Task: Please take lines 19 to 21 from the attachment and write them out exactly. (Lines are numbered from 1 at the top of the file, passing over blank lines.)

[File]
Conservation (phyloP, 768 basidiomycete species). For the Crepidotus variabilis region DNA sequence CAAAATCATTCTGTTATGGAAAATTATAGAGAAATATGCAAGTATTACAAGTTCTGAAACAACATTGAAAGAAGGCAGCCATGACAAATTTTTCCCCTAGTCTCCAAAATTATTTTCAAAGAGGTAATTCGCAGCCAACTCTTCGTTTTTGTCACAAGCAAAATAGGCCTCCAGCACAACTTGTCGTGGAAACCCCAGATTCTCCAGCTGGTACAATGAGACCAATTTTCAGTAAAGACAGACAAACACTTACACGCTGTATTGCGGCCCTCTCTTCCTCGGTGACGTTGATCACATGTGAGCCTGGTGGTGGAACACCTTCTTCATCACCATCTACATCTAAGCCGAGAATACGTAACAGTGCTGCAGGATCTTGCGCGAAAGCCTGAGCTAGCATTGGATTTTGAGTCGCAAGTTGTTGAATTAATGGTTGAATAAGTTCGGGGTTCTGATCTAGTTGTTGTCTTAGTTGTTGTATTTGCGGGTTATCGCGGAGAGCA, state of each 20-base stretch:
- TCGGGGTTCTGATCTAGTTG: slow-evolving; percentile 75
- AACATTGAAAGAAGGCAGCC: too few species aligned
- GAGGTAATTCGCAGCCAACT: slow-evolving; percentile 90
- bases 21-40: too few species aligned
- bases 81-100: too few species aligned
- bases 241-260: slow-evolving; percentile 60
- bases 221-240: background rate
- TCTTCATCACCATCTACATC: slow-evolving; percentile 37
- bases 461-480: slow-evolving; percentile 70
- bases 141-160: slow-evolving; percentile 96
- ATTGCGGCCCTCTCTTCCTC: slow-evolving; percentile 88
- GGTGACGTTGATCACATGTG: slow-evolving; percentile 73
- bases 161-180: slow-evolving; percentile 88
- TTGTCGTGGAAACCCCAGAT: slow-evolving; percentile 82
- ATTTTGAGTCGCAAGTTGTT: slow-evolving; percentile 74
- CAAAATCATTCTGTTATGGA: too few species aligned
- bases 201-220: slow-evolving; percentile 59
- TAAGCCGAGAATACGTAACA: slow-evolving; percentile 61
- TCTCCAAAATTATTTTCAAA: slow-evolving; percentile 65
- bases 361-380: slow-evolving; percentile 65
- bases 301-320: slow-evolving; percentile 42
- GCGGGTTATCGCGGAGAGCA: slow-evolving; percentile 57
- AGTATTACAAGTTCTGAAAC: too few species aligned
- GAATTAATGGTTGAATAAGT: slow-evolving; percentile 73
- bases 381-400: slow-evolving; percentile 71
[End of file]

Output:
- TAAGCCGAGAATACGTAACA: slow-evolving; percentile 61
- TCTCCAAAATTATTTTCAAA: slow-evolving; percentile 65
- bases 361-380: slow-evolving; percentile 65